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Best Car, Worst Car, Dream Car: Earl Bamber

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Porsche factory man and two-time Le Mans winner Earl Bamber is next on the Best, Worst, Dream Car challenge on DSC. In his career he’s driven a variety of GT, prototype and single-seater machinery around the world, so has plenty of stories to tell and a good selection to pick from for this feature.

This feature was feared lost but was mislabelled – now presented about a year after Stephen Kilbey interviewed the talented Kiwi

The best car I’ve ever raced is… The 2015 Porsche 911 RSR

“I would have to say the 2015 American RSR.

“It was an awesome car. We ended up with a high downforce package on it, and we ended up with the infamous BB super soft tyre that was used in the US that time, that was when we still had a tyre war with Falken and Michelin. Michelin made it work and we were on rails, breaking quite a few lap records and taking the Petit Le Mans win overall with that car.

“It was really well balanced. Had great aero and was nice to drive. We always talk about that era of cars today. It was my first year with Porsche too.

“I think the way the tyres now are good, as there’s still a tyre war within a tyre war, and you have to pre-select tyres and stuff like that. It’s a good way to control cost. It’s a shame though there aren’t more tyre manufacturers and car manufacturers on the grid now, but I guess we’ve just come out of a golden era of GTE racing.”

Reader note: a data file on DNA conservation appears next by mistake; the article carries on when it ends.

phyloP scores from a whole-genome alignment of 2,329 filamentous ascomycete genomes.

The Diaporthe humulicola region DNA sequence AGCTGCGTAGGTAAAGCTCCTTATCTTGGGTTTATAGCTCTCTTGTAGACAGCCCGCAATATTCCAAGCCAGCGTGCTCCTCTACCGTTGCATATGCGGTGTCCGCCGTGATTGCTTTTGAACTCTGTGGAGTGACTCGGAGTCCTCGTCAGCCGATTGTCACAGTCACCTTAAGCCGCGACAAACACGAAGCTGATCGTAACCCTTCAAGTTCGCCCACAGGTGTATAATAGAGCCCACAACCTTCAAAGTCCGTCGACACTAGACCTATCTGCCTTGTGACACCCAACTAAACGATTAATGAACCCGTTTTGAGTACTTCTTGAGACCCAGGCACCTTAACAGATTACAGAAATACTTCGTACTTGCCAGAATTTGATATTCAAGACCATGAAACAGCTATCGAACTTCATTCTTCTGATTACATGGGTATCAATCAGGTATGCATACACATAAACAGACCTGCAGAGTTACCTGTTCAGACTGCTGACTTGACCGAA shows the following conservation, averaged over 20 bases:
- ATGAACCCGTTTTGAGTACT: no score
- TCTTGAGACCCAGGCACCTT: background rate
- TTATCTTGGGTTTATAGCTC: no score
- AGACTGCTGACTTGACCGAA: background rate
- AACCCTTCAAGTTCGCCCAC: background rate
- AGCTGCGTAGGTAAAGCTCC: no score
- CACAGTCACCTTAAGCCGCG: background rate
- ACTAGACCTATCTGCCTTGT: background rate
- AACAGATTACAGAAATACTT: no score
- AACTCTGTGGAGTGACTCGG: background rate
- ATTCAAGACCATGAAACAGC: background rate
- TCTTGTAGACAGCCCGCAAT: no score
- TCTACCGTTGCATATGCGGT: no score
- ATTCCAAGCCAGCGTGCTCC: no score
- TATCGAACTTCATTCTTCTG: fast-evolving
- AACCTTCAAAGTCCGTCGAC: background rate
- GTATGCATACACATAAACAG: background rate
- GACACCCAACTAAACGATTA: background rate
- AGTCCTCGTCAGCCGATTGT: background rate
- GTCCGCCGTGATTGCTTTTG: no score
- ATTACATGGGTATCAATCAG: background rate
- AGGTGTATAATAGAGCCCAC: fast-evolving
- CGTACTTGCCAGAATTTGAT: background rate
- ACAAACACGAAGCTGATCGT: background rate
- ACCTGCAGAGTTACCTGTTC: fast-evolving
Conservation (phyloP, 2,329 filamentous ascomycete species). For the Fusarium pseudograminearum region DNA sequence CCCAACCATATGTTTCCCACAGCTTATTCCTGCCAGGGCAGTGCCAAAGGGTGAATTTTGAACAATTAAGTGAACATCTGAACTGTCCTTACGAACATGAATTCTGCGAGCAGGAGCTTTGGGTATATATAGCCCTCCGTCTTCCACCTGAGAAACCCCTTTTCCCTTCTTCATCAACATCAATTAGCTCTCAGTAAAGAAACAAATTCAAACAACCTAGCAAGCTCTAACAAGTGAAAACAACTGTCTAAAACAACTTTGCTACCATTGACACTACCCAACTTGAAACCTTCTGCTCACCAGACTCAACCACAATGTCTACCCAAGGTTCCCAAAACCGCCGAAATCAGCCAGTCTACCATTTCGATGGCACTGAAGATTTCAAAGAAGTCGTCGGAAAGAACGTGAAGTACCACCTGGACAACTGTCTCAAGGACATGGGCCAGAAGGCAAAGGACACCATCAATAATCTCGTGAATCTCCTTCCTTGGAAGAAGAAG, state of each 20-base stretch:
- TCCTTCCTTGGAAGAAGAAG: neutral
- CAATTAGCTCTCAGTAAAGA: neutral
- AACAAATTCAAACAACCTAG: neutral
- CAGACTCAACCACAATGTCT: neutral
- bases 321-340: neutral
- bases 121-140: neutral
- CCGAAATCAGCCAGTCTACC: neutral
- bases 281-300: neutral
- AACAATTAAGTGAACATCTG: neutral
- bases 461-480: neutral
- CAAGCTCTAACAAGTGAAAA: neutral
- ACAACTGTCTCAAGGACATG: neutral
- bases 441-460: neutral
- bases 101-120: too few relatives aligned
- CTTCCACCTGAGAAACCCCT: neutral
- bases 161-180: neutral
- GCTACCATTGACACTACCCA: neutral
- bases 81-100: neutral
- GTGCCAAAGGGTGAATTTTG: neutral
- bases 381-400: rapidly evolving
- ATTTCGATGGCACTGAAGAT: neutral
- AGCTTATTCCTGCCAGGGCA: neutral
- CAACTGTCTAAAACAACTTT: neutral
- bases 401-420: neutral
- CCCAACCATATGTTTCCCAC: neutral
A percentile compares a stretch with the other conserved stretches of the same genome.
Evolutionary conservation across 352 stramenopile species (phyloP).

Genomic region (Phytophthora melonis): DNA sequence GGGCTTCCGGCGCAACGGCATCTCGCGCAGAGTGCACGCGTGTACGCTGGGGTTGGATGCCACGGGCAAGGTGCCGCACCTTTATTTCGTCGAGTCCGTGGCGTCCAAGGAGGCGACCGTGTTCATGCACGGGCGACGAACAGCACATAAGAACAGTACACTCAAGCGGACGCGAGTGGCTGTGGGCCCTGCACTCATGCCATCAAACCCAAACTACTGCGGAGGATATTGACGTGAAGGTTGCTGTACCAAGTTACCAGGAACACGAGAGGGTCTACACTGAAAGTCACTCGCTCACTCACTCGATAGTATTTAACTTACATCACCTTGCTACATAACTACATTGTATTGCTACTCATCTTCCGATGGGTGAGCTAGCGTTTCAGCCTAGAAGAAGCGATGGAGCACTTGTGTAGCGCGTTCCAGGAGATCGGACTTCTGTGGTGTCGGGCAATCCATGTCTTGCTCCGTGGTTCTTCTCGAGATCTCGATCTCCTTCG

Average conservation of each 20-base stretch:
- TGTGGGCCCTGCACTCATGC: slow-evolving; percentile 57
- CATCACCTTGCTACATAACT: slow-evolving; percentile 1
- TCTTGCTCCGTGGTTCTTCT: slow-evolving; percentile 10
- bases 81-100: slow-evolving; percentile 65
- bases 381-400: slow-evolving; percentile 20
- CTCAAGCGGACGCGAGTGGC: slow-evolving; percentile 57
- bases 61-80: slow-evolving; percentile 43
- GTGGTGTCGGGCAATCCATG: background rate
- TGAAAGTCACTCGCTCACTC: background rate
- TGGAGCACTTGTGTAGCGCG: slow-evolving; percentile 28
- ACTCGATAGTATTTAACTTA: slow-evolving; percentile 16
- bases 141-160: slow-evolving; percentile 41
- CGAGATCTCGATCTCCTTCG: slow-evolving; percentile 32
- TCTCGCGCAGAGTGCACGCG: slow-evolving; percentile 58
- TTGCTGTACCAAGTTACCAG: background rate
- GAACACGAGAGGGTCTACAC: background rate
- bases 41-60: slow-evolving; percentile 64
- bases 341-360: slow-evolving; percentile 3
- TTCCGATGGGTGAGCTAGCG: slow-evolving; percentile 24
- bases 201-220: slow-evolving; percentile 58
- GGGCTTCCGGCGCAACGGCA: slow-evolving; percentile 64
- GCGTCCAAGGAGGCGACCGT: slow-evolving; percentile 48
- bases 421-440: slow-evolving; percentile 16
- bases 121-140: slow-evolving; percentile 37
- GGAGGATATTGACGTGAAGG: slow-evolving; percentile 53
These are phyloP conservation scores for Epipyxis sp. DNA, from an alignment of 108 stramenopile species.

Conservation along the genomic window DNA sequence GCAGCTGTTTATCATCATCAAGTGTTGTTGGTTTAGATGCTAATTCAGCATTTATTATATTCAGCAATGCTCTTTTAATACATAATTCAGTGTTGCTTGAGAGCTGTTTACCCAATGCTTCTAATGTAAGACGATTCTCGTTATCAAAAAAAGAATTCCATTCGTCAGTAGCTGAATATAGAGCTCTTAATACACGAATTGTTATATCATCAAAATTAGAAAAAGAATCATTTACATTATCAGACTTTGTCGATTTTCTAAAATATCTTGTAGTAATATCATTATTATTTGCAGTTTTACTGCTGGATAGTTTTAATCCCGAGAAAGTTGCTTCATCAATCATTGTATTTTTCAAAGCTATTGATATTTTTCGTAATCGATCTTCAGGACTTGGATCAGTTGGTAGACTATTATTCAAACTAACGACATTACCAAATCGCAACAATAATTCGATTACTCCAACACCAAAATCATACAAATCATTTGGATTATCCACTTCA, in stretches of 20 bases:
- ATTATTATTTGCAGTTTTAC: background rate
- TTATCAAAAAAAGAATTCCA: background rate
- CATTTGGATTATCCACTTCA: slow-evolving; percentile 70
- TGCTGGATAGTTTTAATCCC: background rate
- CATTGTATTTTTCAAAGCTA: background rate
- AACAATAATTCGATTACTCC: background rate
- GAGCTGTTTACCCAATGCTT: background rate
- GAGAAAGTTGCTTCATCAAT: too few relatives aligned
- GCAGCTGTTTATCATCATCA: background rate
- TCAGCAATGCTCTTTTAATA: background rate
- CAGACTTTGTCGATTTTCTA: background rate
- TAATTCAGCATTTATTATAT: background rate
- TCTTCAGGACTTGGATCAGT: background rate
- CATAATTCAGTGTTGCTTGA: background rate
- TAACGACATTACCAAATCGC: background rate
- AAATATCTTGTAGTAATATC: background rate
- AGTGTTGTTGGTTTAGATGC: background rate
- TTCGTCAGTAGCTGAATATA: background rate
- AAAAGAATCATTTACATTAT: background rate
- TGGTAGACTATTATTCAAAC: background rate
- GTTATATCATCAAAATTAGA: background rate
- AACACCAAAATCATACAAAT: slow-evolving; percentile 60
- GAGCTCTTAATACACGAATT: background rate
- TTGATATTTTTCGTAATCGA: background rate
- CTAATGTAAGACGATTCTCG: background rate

The worst car I’ve ever raced is… The Superleague Formula Panoz DP09

“I’ve driven some pretty crappy stuff in my time. It’d pretty horrible to name someone…. But actually, I did race in Superleague. This is a good story.

“I was commentating at that time, and I wasn’t supposed to race. In China (at Ordos), Alvaro Parente didn’t realise you needed a visa to get there. So he didn’t get there, because there was a contract to race all the cars and I was the only driver to have been to Inner Mongolia, Robin Webb asked me to quit my commentating job and race. They didn’t have money and weren’t paying drivers, so I said no because I would lose money.

“So they had to pay me to drive (with FC Porto), equal to the commentary fees. I also had no gear, so I used spares from everyone else. If you look at the photos I’m wearing John Martin’s rain helmet for the races. I finished second in Race 1, somehow, then I managed to get to the Super Final. I knew if I had five good laps I could win something. I finished second on the road and Franck Perera got a penalty for pulling up at the wrong grid spot so I won the Super Final.

“Then we went to the second race in China and I was asked to race again. I drove another car (PSV Eindhoven), it was really shit. No prep was done. The previous driven had glazed the brakes so you couldn’t brake at all. The teams would grind down the carbon brakes to get the glaze off them. The other funny thing was, is that the circuit was in Beijing around the Olympic Park, and all the drivers complained it was too quick. Soucek had a big shunt. So we asked them to put cones out, to make a chicane to slow it down. We came to the track expecting a second gear chicane, but they didn’t add to the cones, they left them and expected us to drive around the cones. That didn’t work.